In a question of whether West Virginia’s system for approving charter schools is constitutional, the state Supreme Court has ruled that Gov. Jim Justice isn’t the guy who should be sued.
The justices concluded that the West Virginia Public Charter Schools Board, which was established by the legislature as a way of approving and assessing the schools, is the entity with the actual authority.
“Upon thorough review, we conclude that Respondents lack standing to seek the preliminary injunction at issue against Governor Justice because (1) he does not have the ability to authorize public charter schools, and (2) granting injunctive relief against him does not prevent the PCSB, a nonparty in this case, from authorizing public charter schools,” wrote Justice Tim Armstead in a majority opinion.
“Therefore, we reverse the circuit court’s order, dissolve the preliminary injunction, and remand for further proceedings.”
So the matter isn’t exactly settled but will return to the circuit court level for continued litigation.
The West Virginia Supreme Court’s opinion was handed down Thursday afternoon.
Charter schools receive financial support from the state’s public education system and are given greater operational latitude in exchange for the possibility of losing their right to operate if they fail. Because they receive public funding, they are considered public schools.
Kanawha Circuit Judge Jennifer Bailey in late 2021 granted a temporary injunction on West Virginia’s newest method for approving charter schools, saying a constitutional challenge stands a good chance of succeeding in the long term.
The legal battle is not about whether West Virginia can have charter schools, but instead whether they may be authorized through the Professional Charter Schools Board, where members are appointed by the governor and then go through confirmation by the state Senate. In this route, there is no vote by the public.
The plaintiffs challenging the approval system, Sam Brunett of Marion County and Robert McCloud of Kanawha County, want the right to vote on any charter school created in their counties, citing the state constitution.
The court challenge is based on a section of the state Constitution that says “no independent free school district, or organization shall hereafter be created, except with the consent of the school district or districts out of which the same is to be created, expressed by a majority of the voters voting on the question.”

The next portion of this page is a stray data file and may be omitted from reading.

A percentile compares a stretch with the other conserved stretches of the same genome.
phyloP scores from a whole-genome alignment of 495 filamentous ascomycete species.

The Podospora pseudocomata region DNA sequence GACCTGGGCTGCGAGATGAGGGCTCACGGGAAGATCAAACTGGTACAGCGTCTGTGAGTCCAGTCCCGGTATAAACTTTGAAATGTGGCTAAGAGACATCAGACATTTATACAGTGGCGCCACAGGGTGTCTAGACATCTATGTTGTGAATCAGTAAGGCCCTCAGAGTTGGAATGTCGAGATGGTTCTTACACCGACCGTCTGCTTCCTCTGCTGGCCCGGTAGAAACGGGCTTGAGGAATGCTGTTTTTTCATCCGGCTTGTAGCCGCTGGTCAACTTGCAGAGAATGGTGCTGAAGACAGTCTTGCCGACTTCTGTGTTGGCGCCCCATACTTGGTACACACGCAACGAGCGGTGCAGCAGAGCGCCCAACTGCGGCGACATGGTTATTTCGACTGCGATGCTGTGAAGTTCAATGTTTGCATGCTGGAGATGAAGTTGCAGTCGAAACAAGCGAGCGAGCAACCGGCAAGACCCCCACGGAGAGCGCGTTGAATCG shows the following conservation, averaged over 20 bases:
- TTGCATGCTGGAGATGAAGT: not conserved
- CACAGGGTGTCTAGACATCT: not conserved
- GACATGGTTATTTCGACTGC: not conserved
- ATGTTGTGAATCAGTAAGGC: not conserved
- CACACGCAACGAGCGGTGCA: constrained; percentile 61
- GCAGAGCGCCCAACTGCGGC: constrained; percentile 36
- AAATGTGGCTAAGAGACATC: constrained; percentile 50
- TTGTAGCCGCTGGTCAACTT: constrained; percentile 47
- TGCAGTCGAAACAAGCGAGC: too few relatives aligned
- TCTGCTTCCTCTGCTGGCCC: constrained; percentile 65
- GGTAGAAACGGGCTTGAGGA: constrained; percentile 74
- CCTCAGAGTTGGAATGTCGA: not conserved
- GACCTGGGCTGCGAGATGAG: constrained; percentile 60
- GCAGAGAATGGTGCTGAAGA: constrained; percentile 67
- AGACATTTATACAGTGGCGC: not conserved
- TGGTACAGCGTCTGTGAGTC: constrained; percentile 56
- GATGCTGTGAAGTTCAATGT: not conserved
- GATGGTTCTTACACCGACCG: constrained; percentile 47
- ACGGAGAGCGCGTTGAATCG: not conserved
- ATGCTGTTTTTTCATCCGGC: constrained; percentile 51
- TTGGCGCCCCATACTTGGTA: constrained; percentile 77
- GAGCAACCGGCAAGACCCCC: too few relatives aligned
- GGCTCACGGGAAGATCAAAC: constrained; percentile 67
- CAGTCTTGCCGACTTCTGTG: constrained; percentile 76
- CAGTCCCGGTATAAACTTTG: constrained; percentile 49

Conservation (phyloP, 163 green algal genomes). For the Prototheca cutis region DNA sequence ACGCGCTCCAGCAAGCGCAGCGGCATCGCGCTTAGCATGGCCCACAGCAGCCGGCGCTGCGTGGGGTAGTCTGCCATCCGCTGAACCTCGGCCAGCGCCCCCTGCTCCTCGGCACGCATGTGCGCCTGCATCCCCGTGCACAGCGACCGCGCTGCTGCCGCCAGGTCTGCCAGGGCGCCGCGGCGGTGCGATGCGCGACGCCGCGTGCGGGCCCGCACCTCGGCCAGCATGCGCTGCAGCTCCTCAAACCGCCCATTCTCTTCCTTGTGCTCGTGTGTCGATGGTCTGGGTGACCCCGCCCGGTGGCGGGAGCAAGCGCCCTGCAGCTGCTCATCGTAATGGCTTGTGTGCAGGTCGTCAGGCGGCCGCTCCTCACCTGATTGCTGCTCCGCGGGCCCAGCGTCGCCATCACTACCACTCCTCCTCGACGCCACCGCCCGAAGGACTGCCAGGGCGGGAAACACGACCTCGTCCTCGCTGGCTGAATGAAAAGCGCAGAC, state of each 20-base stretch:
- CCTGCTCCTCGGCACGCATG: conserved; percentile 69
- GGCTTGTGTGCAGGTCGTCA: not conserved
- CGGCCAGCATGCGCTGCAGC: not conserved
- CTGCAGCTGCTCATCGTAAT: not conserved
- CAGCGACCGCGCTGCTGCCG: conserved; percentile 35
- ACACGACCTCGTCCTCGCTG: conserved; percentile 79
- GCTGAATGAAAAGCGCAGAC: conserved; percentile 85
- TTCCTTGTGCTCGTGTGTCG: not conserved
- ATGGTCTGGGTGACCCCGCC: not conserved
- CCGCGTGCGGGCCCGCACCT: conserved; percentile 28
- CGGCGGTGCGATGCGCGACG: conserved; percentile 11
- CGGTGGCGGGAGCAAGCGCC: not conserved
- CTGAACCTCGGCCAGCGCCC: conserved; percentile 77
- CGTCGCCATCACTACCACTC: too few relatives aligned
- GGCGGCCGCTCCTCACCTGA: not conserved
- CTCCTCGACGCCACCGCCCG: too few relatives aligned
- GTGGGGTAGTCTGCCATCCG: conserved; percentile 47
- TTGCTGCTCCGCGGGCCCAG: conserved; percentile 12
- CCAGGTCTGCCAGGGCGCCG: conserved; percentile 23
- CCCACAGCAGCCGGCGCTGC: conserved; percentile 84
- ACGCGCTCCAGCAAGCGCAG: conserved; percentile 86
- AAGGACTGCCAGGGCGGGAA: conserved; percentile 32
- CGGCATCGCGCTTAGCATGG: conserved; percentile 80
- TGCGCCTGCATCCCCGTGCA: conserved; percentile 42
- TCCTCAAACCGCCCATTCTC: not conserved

The Supreme Court’s ruling didn’t get into that matter but instead dealt with the matter of standing.
The lawsuit named Governor Justice along with Senate President Craig Blair and House Speaker Roger Hanshaw.
Because Blair and Hanshaw are in the legislative branch and don’t oversee the enactment of policy once a bill is passed, much of the argument in court didn’t really focus on their roles.
Instead, the court system has heard arguments over whether the governor, as chief executive, holds the ultimate responsibility.
The Attorney General contended the plaintiffs in the original case erred by naming the governor and legislative leaders rather than the Professional Charter Schools Board.
“Respondents here sued the wrong parties. None of the Petitioners are responsible for enforcing House Bill 2012,” wrote lawyers for the Attorney General’s Office.
“And none have power to authorize the charter schools Respondents oppose — the statute assigns that task to the PCSB.”
Lawyers for parents and educators challenging the charter schools approval process counter that, as the head of the executive branch, Governor Justice is exactly who should be held responsible.
“Governor Justice maintains, however, that he is completely powerless to instruct PCSB to suspend further creation of charter schools or even exercise his established authority to remove PCSB members, in the unlikely event they would disobey any such instruction,” wrote the lawyers challenging the charter schools.
“Governor Justice instead throws PCSB under the proverbial school bus, insisting that it, not the State’s chief executive, is responsible.”
The Supreme Court majority emphasized that the governor’s main role was to sign the bill and to appoint members of the Professional Charter Schools Board.
“Governor Justice has no veto authority over the PCSB’s decision to approve or reject a charter school application,” Armstead wrote for the Supreme Court.